DECLARED A GAME RESERVE in 1928, this land was the royal hunting reserve of Mzilikazi and his successor Lobengula. Then the white hunters came along with their guns and decimated the wildlife.
With human intervention, the wildlife has returned, in particular elephants, to this massive park bordering Botswana and Zambia.
14,600 sq km. Hwange is vast. It takes half the day to drive the 140km from Main Camp to Robins Camp.
Now one of the world's truly great parks, 100 years ago, it was devoid of wildlife.
Both black and white rhino were extinct, and elephants numbered fewer than 1000.
Poor soil and low rainfall made survival precarious for wildlife. Trigger happy white guys can't have helped.
An original park official, Ted Davidson, began drilling 60 bore holes to provide permanent water.
Animals began to return, especially elephants and buffalo.
These days Hwange is one of Africa's most important lion habitats.
Success has brought its own problems, with elephant numbers in the tens of thousands, more than the park can sustainably support.
While that is bad for the park, for the visitor, elephant sightings are guaranteed, often in big numbers.
Hwange's size presents challenges. Wildlife has plenty of space to hide, and you have limited time to drive.
The best strategy is to head to one of the bore holes drilled 100 years ago.
There's a dozen or so water holes of various size within 2 hours drive of main camp.
Some, like Kennedy and Nyamandlovu, have viewing platforms. It is possible to sleep overnight at some.
While you will likely see some game as you move between water holes.....
....it's best to sit, be patient and wait to see who comes.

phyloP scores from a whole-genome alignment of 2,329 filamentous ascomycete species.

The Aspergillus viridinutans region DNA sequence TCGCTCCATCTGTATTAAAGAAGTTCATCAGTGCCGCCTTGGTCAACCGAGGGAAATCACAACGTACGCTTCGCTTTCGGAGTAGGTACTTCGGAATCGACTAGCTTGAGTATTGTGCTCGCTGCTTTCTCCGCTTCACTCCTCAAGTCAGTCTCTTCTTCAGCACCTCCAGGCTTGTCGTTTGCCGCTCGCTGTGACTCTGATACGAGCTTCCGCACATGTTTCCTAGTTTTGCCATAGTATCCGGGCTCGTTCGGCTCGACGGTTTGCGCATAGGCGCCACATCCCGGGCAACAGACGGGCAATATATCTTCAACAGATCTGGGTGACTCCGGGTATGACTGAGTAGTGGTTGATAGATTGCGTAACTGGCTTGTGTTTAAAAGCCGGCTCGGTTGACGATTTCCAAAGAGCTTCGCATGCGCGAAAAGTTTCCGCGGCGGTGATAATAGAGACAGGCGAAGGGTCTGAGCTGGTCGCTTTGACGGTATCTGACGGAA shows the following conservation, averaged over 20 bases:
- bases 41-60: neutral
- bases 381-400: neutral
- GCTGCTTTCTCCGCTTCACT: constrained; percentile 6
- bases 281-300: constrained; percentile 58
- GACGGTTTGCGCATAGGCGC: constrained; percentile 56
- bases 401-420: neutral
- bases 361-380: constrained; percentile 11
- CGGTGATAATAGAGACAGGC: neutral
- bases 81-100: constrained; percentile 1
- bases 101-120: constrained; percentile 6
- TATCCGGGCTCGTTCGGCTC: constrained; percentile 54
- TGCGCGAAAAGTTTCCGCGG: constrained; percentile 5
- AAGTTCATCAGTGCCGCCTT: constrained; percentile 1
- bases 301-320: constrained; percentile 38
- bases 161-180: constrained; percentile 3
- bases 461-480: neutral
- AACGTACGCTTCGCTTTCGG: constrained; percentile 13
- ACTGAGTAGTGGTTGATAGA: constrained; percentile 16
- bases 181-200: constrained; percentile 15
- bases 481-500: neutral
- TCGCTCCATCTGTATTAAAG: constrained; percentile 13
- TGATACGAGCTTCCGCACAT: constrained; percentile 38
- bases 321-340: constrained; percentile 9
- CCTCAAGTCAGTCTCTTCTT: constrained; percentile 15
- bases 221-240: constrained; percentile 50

On a cold, windy day, conditions poor for game viewing, the normally reliable Nyamandlovu Pan was quiet.
We moved to Dopi Pan, where the lone kudu headed off as we approached. We saw literally nothing for almost an hour, and then this girl came, and stayed for 30 minutes.
Of course it is possible to see Hwange on a safari tour.
There are very highly priced private camps, many with their own water holes.
But with your own vehicle, is can be done independently.
From memory, US$50pppn would cover entry and camping at either Main or Robins.
Main Camp has seen better days- baths have water but not showers for example. But you possibly have the whole camp area to yourself.
Facilities are apparently better at Robins, worth the drive for the good game viewing if you have the time.
Main Camp does have a restaurant, although at $30 for a steak, self-catering is advisable.
The massive herds of elephant, and if luck is with you, big cats, will be the highlight of Hwange.
And there are plenty of lesser lights, the smaller animals without whom there'd be no predators.
There is something truly magical about the Zimbabwean bush.
Like so much of this troubled country, perhaps Hwange's mere survival is itself remarkable.